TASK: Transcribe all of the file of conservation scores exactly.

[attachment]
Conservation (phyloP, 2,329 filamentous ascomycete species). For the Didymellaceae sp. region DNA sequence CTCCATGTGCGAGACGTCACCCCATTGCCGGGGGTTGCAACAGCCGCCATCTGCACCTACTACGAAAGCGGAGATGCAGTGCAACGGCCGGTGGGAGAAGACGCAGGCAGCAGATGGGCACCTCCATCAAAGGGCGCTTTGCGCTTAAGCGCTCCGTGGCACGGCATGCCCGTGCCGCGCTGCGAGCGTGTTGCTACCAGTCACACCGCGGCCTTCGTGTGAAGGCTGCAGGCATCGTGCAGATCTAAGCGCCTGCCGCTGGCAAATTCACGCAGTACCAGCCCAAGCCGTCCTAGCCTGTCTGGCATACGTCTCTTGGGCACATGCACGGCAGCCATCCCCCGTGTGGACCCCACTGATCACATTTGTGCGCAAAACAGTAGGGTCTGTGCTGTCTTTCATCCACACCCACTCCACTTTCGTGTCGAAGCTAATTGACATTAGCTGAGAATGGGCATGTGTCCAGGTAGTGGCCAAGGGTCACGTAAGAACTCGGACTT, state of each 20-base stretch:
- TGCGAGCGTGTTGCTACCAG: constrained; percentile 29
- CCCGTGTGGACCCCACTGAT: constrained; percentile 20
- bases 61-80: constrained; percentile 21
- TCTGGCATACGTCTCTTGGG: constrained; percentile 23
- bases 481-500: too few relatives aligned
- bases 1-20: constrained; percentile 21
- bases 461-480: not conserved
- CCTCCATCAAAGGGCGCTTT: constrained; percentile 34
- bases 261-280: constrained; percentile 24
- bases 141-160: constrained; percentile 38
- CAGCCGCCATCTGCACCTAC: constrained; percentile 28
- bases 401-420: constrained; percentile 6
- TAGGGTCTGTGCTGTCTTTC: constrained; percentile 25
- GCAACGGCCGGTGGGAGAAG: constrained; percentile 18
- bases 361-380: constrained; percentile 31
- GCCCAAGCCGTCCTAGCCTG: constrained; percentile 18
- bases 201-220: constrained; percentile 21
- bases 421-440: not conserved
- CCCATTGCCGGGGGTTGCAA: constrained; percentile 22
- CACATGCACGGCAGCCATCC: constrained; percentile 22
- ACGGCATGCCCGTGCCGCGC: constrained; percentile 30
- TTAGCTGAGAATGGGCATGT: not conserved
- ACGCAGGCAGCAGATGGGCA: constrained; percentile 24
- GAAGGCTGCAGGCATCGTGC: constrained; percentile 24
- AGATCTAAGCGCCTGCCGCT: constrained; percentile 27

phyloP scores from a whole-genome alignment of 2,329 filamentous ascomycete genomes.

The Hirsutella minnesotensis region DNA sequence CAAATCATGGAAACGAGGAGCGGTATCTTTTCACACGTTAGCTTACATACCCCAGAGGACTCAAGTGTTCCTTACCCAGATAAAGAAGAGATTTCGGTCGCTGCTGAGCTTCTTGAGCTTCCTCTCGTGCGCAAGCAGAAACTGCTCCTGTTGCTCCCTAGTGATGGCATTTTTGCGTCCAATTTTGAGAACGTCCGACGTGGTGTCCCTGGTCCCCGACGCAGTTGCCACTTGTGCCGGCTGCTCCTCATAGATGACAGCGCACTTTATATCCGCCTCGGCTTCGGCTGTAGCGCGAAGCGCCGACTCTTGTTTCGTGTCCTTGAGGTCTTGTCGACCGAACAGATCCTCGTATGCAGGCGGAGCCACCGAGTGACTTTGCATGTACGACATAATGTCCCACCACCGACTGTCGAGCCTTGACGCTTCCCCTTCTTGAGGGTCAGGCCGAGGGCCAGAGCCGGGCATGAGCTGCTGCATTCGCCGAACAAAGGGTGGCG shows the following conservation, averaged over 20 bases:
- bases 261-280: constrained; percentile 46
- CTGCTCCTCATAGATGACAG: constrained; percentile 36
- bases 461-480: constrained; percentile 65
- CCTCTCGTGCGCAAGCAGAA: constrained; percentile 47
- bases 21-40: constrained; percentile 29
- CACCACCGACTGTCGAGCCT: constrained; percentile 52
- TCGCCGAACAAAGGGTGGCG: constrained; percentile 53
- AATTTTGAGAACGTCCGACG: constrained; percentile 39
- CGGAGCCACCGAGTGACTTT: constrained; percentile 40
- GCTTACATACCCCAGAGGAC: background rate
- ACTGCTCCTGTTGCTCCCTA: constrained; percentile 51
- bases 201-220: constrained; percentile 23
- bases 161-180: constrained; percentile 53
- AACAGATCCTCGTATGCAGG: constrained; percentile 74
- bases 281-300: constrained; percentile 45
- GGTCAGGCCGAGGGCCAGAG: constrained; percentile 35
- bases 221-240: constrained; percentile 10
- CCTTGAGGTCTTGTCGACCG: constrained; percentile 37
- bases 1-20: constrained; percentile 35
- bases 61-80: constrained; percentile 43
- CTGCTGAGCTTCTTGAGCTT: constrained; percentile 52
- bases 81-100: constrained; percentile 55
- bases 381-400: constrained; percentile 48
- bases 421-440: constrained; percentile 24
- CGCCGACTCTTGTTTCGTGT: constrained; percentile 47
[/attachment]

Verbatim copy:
Conservation (phyloP, 2,329 filamentous ascomycete species). For the Didymellaceae sp. region DNA sequence CTCCATGTGCGAGACGTCACCCCATTGCCGGGGGTTGCAACAGCCGCCATCTGCACCTACTACGAAAGCGGAGATGCAGTGCAACGGCCGGTGGGAGAAGACGCAGGCAGCAGATGGGCACCTCCATCAAAGGGCGCTTTGCGCTTAAGCGCTCCGTGGCACGGCATGCCCGTGCCGCGCTGCGAGCGTGTTGCTACCAGTCACACCGCGGCCTTCGTGTGAAGGCTGCAGGCATCGTGCAGATCTAAGCGCCTGCCGCTGGCAAATTCACGCAGTACCAGCCCAAGCCGTCCTAGCCTGTCTGGCATACGTCTCTTGGGCACATGCACGGCAGCCATCCCCCGTGTGGACCCCACTGATCACATTTGTGCGCAAAACAGTAGGGTCTGTGCTGTCTTTCATCCACACCCACTCCACTTTCGTGTCGAAGCTAATTGACATTAGCTGAGAATGGGCATGTGTCCAGGTAGTGGCCAAGGGTCACGTAAGAACTCGGACTT, state of each 20-base stretch:
- TGCGAGCGTGTTGCTACCAG: constrained; percentile 29
- CCCGTGTGGACCCCACTGAT: constrained; percentile 20
- bases 61-80: constrained; percentile 21
- TCTGGCATACGTCTCTTGGG: constrained; percentile 23
- bases 481-500: too few relatives aligned
- bases 1-20: constrained; percentile 21
- bases 461-480: not conserved
- CCTCCATCAAAGGGCGCTTT: constrained; percentile 34
- bases 261-280: constrained; percentile 24
- bases 141-160: constrained; percentile 38
- CAGCCGCCATCTGCACCTAC: constrained; percentile 28
- bases 401-420: constrained; percentile 6
- TAGGGTCTGTGCTGTCTTTC: constrained; percentile 25
- GCAACGGCCGGTGGGAGAAG: constrained; percentile 18
- bases 361-380: constrained; percentile 31
- GCCCAAGCCGTCCTAGCCTG: constrained; percentile 18
- bases 201-220: constrained; percentile 21
- bases 421-440: not conserved
- CCCATTGCCGGGGGTTGCAA: constrained; percentile 22
- CACATGCACGGCAGCCATCC: constrained; percentile 22
- ACGGCATGCCCGTGCCGCGC: constrained; percentile 30
- TTAGCTGAGAATGGGCATGT: not conserved
- ACGCAGGCAGCAGATGGGCA: constrained; percentile 24
- GAAGGCTGCAGGCATCGTGC: constrained; percentile 24
- AGATCTAAGCGCCTGCCGCT: constrained; percentile 27

phyloP scores from a whole-genome alignment of 2,329 filamentous ascomycete genomes.

The Hirsutella minnesotensis region DNA sequence CAAATCATGGAAACGAGGAGCGGTATCTTTTCACACGTTAGCTTACATACCCCAGAGGACTCAAGTGTTCCTTACCCAGATAAAGAAGAGATTTCGGTCGCTGCTGAGCTTCTTGAGCTTCCTCTCGTGCGCAAGCAGAAACTGCTCCTGTTGCTCCCTAGTGATGGCATTTTTGCGTCCAATTTTGAGAACGTCCGACGTGGTGTCCCTGGTCCCCGACGCAGTTGCCACTTGTGCCGGCTGCTCCTCATAGATGACAGCGCACTTTATATCCGCCTCGGCTTCGGCTGTAGCGCGAAGCGCCGACTCTTGTTTCGTGTCCTTGAGGTCTTGTCGACCGAACAGATCCTCGTATGCAGGCGGAGCCACCGAGTGACTTTGCATGTACGACATAATGTCCCACCACCGACTGTCGAGCCTTGACGCTTCCCCTTCTTGAGGGTCAGGCCGAGGGCCAGAGCCGGGCATGAGCTGCTGCATTCGCCGAACAAAGGGTGGCG shows the following conservation, averaged over 20 bases:
- bases 261-280: constrained; percentile 46
- CTGCTCCTCATAGATGACAG: constrained; percentile 36
- bases 461-480: constrained; percentile 65
- CCTCTCGTGCGCAAGCAGAA: constrained; percentile 47
- bases 21-40: constrained; percentile 29
- CACCACCGACTGTCGAGCCT: constrained; percentile 52
- TCGCCGAACAAAGGGTGGCG: constrained; percentile 53
- AATTTTGAGAACGTCCGACG: constrained; percentile 39
- CGGAGCCACCGAGTGACTTT: constrained; percentile 40
- GCTTACATACCCCAGAGGAC: background rate
- ACTGCTCCTGTTGCTCCCTA: constrained; percentile 51
- bases 201-220: constrained; percentile 23
- bases 161-180: constrained; percentile 53
- AACAGATCCTCGTATGCAGG: constrained; percentile 74
- bases 281-300: constrained; percentile 45
- GGTCAGGCCGAGGGCCAGAG: constrained; percentile 35
- bases 221-240: constrained; percentile 10
- CCTTGAGGTCTTGTCGACCG: constrained; percentile 37
- bases 1-20: constrained; percentile 35
- bases 61-80: constrained; percentile 43
- CTGCTGAGCTTCTTGAGCTT: constrained; percentile 52
- bases 81-100: constrained; percentile 55
- bases 381-400: constrained; percentile 48
- bases 421-440: constrained; percentile 24
- CGCCGACTCTTGTTTCGTGT: constrained; percentile 47